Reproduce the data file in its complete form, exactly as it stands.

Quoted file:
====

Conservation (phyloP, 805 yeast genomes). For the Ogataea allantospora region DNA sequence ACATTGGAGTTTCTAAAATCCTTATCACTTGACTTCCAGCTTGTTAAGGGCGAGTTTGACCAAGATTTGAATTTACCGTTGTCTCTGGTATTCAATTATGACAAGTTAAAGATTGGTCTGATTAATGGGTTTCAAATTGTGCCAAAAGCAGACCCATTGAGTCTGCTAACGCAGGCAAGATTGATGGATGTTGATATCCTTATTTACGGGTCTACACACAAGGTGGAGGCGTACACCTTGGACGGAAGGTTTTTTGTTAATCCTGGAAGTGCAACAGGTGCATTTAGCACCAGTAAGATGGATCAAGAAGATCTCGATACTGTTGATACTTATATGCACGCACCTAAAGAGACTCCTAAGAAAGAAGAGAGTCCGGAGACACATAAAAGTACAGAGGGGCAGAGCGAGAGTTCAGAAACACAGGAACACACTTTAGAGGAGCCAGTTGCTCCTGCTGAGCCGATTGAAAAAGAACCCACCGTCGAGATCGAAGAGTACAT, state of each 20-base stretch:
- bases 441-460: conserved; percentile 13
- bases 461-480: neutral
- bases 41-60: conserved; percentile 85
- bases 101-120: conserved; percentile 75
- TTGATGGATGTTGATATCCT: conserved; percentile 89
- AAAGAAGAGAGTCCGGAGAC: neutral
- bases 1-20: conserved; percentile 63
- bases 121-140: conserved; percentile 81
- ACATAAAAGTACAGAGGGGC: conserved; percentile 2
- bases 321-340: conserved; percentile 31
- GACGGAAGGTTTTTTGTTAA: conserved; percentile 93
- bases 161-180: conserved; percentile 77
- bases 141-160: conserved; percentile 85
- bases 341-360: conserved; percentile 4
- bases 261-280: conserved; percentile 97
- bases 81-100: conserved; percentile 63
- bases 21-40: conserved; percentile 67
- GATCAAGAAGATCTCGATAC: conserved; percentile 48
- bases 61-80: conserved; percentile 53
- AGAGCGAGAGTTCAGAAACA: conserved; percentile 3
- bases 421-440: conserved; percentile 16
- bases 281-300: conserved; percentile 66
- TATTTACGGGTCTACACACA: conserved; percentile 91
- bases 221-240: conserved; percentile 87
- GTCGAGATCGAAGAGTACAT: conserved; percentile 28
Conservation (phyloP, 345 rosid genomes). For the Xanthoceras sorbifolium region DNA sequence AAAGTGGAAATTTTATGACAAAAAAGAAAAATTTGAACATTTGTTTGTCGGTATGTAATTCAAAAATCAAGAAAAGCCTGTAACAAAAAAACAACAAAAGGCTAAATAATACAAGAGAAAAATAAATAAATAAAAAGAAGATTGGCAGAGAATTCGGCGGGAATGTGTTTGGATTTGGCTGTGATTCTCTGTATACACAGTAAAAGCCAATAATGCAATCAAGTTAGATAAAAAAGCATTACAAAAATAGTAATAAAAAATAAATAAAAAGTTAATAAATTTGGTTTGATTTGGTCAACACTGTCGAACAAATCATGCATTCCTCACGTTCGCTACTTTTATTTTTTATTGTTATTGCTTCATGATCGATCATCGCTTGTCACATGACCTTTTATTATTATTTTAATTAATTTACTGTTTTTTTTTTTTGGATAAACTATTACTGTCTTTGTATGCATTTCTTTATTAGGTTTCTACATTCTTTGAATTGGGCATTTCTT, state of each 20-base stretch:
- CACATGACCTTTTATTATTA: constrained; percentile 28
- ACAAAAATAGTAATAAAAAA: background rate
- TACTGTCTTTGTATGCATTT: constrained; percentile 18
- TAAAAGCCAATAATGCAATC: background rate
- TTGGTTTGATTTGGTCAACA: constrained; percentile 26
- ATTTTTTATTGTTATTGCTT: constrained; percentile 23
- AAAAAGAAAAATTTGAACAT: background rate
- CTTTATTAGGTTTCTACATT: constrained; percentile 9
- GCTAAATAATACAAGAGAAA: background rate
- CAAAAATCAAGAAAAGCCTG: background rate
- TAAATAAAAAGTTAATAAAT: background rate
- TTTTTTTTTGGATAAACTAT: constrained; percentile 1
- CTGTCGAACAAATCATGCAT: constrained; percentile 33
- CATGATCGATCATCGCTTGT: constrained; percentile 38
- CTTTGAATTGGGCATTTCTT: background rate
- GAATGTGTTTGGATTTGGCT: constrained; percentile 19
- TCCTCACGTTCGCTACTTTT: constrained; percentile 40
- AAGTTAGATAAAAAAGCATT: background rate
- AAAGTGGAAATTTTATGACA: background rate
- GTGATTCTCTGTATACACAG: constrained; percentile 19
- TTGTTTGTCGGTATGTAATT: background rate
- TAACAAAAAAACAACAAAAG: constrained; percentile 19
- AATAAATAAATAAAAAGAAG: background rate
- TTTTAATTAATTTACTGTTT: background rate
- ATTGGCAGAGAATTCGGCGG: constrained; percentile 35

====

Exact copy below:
Conservation (phyloP, 805 yeast genomes). For the Ogataea allantospora region DNA sequence ACATTGGAGTTTCTAAAATCCTTATCACTTGACTTCCAGCTTGTTAAGGGCGAGTTTGACCAAGATTTGAATTTACCGTTGTCTCTGGTATTCAATTATGACAAGTTAAAGATTGGTCTGATTAATGGGTTTCAAATTGTGCCAAAAGCAGACCCATTGAGTCTGCTAACGCAGGCAAGATTGATGGATGTTGATATCCTTATTTACGGGTCTACACACAAGGTGGAGGCGTACACCTTGGACGGAAGGTTTTTTGTTAATCCTGGAAGTGCAACAGGTGCATTTAGCACCAGTAAGATGGATCAAGAAGATCTCGATACTGTTGATACTTATATGCACGCACCTAAAGAGACTCCTAAGAAAGAAGAGAGTCCGGAGACACATAAAAGTACAGAGGGGCAGAGCGAGAGTTCAGAAACACAGGAACACACTTTAGAGGAGCCAGTTGCTCCTGCTGAGCCGATTGAAAAAGAACCCACCGTCGAGATCGAAGAGTACAT, state of each 20-base stretch:
- bases 441-460: conserved; percentile 13
- bases 461-480: neutral
- bases 41-60: conserved; percentile 85
- bases 101-120: conserved; percentile 75
- TTGATGGATGTTGATATCCT: conserved; percentile 89
- AAAGAAGAGAGTCCGGAGAC: neutral
- bases 1-20: conserved; percentile 63
- bases 121-140: conserved; percentile 81
- ACATAAAAGTACAGAGGGGC: conserved; percentile 2
- bases 321-340: conserved; percentile 31
- GACGGAAGGTTTTTTGTTAA: conserved; percentile 93
- bases 161-180: conserved; percentile 77
- bases 141-160: conserved; percentile 85
- bases 341-360: conserved; percentile 4
- bases 261-280: conserved; percentile 97
- bases 81-100: conserved; percentile 63
- bases 21-40: conserved; percentile 67
- GATCAAGAAGATCTCGATAC: conserved; percentile 48
- bases 61-80: conserved; percentile 53
- AGAGCGAGAGTTCAGAAACA: conserved; percentile 3
- bases 421-440: conserved; percentile 16
- bases 281-300: conserved; percentile 66
- TATTTACGGGTCTACACACA: conserved; percentile 91
- bases 221-240: conserved; percentile 87
- GTCGAGATCGAAGAGTACAT: conserved; percentile 28
Conservation (phyloP, 345 rosid genomes). For the Xanthoceras sorbifolium region DNA sequence AAAGTGGAAATTTTATGACAAAAAAGAAAAATTTGAACATTTGTTTGTCGGTATGTAATTCAAAAATCAAGAAAAGCCTGTAACAAAAAAACAACAAAAGGCTAAATAATACAAGAGAAAAATAAATAAATAAAAAGAAGATTGGCAGAGAATTCGGCGGGAATGTGTTTGGATTTGGCTGTGATTCTCTGTATACACAGTAAAAGCCAATAATGCAATCAAGTTAGATAAAAAAGCATTACAAAAATAGTAATAAAAAATAAATAAAAAGTTAATAAATTTGGTTTGATTTGGTCAACACTGTCGAACAAATCATGCATTCCTCACGTTCGCTACTTTTATTTTTTATTGTTATTGCTTCATGATCGATCATCGCTTGTCACATGACCTTTTATTATTATTTTAATTAATTTACTGTTTTTTTTTTTTGGATAAACTATTACTGTCTTTGTATGCATTTCTTTATTAGGTTTCTACATTCTTTGAATTGGGCATTTCTT, state of each 20-base stretch:
- CACATGACCTTTTATTATTA: constrained; percentile 28
- ACAAAAATAGTAATAAAAAA: background rate
- TACTGTCTTTGTATGCATTT: constrained; percentile 18
- TAAAAGCCAATAATGCAATC: background rate
- TTGGTTTGATTTGGTCAACA: constrained; percentile 26
- ATTTTTTATTGTTATTGCTT: constrained; percentile 23
- AAAAAGAAAAATTTGAACAT: background rate
- CTTTATTAGGTTTCTACATT: constrained; percentile 9
- GCTAAATAATACAAGAGAAA: background rate
- CAAAAATCAAGAAAAGCCTG: background rate
- TAAATAAAAAGTTAATAAAT: background rate
- TTTTTTTTTGGATAAACTAT: constrained; percentile 1
- CTGTCGAACAAATCATGCAT: constrained; percentile 33
- CATGATCGATCATCGCTTGT: constrained; percentile 38
- CTTTGAATTGGGCATTTCTT: background rate
- GAATGTGTTTGGATTTGGCT: constrained; percentile 19
- TCCTCACGTTCGCTACTTTT: constrained; percentile 40
- AAGTTAGATAAAAAAGCATT: background rate
- AAAGTGGAAATTTTATGACA: background rate
- GTGATTCTCTGTATACACAG: constrained; percentile 19
- TTGTTTGTCGGTATGTAATT: background rate
- TAACAAAAAAACAACAAAAG: constrained; percentile 19
- AATAAATAAATAAAAAGAAG: background rate
- TTTTAATTAATTTACTGTTT: background rate
- ATTGGCAGAGAATTCGGCGG: constrained; percentile 35